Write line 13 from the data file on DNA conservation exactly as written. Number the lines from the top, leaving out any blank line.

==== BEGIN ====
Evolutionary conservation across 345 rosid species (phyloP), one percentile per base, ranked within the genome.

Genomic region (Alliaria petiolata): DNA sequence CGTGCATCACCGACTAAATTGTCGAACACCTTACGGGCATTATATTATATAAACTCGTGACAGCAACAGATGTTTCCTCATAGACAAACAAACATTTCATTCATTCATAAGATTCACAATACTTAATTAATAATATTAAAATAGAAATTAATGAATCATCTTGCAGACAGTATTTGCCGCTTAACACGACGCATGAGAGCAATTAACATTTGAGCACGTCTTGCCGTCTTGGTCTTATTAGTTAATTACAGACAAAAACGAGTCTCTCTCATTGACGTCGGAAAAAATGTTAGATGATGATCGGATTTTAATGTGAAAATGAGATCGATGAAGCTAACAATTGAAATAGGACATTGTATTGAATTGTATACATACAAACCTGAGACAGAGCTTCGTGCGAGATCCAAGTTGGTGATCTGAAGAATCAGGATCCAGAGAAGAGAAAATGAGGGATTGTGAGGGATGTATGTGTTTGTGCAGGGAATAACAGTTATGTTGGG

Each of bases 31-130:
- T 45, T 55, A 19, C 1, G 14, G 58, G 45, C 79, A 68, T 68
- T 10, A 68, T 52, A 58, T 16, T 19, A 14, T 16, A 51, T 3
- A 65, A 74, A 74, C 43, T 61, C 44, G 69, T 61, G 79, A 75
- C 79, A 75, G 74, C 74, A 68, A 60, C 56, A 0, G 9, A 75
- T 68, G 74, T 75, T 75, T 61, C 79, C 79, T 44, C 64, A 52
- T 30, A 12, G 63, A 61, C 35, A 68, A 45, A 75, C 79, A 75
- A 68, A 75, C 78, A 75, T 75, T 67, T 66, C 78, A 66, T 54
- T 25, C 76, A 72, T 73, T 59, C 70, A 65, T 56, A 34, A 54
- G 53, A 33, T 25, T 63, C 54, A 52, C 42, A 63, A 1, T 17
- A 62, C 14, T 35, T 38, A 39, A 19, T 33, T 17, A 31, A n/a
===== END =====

- A 62, C 14, T 35, T 38, A 39, A 19, T 33, T 17, A 31, A n/a